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WITandWISDOM(tm) - January 13, 2004
"The young do not know enough to be prudent, and therefore they attempt the
impossible - and achieve it, generation after generation." - Pearl S. Buck
Source: Quotes From The Masters, http://mailroom.dailyinbox.com/
~~~~~~~ SPECIAL THOUGHTS:
A number of years ago I heard a powerful story about motivation. I don't remember where I heard it or even if it is a true story or not, but it perfectly exemplifies the human ability to transcend circumstances.
My memory of it is fuzzy, so here's my version ... with a twist.
A reporter decided to follow up on an incredible human interest story after hearing of two brothers, one a vicious, dangerous criminal to be locked up for the next ten years for his latest crime, and the other a highly respected university professor.
After the arrest of brother number one, he told the police about his brother, his closest living relative.
After the police discovered who brother number two was, a reporter was given the tip that this could be an interesting story.
Upon interviewing both men at length, the reporter learned that their father was a brutal man. He was a hard drinker. And his brand of teaching his boys "right from wrong" involved terrible verbal abuse no matter where they happened to be. When they "got out of line," he hit them with belts, his fists, sticks--whatever was handy.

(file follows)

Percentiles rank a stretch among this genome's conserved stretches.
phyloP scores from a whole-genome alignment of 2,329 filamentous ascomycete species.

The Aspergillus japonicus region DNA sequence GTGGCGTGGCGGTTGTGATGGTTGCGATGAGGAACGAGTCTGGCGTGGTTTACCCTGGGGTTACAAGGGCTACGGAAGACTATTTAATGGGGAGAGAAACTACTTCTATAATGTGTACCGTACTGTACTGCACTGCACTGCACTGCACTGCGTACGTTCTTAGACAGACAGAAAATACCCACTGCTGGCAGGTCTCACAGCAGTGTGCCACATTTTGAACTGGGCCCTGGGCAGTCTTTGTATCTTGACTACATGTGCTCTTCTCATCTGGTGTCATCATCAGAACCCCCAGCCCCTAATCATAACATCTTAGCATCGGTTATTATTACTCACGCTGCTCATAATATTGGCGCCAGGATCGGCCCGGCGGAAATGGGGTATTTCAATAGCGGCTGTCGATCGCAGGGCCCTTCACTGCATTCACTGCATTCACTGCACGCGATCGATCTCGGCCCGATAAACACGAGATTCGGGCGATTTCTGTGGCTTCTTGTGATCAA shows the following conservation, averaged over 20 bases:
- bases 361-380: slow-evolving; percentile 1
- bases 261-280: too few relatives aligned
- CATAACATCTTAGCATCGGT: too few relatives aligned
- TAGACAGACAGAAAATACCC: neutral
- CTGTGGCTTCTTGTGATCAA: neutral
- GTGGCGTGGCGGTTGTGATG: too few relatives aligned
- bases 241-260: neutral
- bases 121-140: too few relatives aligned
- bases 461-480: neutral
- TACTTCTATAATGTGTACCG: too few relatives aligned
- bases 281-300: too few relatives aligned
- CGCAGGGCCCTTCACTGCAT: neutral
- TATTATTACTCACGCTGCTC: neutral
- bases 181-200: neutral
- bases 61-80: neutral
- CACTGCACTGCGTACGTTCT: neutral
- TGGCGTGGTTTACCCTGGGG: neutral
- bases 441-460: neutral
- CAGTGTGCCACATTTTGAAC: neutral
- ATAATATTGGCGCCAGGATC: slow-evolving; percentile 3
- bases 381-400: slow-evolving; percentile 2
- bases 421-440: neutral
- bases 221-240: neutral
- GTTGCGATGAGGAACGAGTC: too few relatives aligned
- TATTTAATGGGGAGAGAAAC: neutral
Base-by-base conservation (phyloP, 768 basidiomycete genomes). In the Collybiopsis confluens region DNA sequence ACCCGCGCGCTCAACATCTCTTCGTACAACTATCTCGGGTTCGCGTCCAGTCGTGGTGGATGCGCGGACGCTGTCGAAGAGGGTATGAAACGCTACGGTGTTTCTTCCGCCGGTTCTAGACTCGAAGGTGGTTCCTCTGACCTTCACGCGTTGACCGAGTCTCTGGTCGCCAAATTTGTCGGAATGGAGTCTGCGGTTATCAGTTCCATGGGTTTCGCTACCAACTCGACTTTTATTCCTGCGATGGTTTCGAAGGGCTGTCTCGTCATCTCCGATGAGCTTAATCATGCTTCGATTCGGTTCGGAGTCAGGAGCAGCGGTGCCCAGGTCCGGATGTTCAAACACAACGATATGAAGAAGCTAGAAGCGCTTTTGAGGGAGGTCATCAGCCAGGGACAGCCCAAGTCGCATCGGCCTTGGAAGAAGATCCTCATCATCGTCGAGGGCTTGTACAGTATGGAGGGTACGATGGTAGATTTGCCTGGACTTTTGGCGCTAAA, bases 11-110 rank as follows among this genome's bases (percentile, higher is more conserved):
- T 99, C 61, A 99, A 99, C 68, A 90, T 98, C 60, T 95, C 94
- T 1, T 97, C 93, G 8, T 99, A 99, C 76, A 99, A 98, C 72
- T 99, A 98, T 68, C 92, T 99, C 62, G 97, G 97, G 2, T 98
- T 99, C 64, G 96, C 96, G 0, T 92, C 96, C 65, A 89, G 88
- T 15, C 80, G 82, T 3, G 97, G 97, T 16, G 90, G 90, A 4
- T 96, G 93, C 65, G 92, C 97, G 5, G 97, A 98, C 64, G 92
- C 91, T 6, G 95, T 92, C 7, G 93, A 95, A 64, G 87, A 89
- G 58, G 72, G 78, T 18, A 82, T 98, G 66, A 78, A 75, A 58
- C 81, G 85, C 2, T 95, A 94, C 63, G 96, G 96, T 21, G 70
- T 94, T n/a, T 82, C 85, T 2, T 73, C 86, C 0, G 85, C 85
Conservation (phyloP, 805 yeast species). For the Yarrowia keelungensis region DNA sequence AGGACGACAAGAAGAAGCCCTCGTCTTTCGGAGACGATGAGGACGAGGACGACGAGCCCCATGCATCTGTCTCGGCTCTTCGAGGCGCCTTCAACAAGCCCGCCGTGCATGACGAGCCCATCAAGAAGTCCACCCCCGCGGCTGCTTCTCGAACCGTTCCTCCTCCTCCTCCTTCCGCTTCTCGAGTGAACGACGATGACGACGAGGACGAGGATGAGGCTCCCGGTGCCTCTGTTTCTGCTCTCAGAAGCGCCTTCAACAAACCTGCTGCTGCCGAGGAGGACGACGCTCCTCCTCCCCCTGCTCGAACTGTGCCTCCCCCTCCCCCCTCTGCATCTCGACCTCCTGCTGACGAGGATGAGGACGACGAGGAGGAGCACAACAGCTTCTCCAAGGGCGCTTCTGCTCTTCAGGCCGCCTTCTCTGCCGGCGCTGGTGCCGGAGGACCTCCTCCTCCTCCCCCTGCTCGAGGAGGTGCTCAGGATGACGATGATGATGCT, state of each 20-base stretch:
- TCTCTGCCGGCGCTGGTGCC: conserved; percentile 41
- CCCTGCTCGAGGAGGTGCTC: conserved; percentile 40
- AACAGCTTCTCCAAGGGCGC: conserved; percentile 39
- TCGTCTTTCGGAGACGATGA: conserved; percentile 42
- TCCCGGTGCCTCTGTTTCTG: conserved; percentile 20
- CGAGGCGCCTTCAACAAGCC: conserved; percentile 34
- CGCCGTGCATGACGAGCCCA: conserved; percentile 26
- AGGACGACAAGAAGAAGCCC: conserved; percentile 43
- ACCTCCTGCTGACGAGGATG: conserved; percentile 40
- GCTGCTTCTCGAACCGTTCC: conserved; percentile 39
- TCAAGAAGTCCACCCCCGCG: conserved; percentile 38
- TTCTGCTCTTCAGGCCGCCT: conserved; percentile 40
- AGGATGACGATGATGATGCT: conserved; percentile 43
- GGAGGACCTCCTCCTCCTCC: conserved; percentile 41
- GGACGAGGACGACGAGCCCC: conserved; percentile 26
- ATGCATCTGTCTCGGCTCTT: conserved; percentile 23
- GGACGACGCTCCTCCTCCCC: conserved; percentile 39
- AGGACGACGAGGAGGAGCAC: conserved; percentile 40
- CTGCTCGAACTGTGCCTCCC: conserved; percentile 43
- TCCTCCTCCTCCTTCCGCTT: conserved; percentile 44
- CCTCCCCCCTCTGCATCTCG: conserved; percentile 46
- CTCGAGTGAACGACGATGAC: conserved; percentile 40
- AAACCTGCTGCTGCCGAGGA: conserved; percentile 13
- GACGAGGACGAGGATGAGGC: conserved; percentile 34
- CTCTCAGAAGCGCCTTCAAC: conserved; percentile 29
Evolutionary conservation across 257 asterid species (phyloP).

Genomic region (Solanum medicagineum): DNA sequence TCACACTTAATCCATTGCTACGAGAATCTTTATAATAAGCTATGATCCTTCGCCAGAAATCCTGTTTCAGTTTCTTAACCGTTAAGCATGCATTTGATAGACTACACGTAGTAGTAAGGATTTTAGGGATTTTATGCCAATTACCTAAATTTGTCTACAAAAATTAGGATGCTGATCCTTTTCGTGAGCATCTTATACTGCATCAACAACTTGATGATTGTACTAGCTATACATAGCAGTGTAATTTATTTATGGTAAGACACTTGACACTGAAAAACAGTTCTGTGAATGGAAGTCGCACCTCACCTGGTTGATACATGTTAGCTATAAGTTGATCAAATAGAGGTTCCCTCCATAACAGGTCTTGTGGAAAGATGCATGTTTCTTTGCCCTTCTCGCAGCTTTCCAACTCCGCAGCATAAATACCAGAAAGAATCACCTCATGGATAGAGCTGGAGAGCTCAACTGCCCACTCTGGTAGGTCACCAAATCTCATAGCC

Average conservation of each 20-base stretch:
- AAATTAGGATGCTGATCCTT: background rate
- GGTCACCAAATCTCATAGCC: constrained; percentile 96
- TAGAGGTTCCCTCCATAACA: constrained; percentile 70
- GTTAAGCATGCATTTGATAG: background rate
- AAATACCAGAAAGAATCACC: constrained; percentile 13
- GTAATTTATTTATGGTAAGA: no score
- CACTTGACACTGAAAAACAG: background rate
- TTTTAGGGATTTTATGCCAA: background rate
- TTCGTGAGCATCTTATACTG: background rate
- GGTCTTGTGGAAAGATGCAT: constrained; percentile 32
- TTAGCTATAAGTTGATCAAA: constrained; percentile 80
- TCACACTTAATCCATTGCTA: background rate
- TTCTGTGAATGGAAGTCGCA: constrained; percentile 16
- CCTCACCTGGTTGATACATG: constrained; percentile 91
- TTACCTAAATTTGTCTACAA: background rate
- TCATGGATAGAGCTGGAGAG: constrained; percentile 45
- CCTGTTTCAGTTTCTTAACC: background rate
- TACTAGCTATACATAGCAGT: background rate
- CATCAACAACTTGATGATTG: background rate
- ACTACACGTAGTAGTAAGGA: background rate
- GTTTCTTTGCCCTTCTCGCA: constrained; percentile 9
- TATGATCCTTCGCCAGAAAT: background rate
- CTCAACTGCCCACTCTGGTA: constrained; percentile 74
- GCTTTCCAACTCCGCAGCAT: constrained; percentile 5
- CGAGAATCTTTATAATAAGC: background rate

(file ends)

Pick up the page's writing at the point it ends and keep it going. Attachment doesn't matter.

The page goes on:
They both told almost identical stories of extreme cruelty. Neither one was exempt from the old man's anger and drunken rage.
While the boys were 19 and 20 respectively, their father died of a massive heart attack. Shortly afterwards, the brothers had a falling out and never saw each other again - brother number one moved out of state and sort of fell off the face of the earth ... living his life between jail terms.
Brother number two graduated from college and followed a designed path to living a rewarding life of service to his community, his church and his family.
The thing that practically knocked the reporter over was both brothers' identical answer to the same question.
After getting the background on both individuals, the question was, "How did you get here to this point in your life?"
The two answered the question with this same response:
"With a father like mine, how could I be any different."
One used his father as an excuse, while the other used him as motivation - as training on what not to do.
You see, it's not what happens to you in life that dictates where you'll go and who you'll be. It's what you do with it.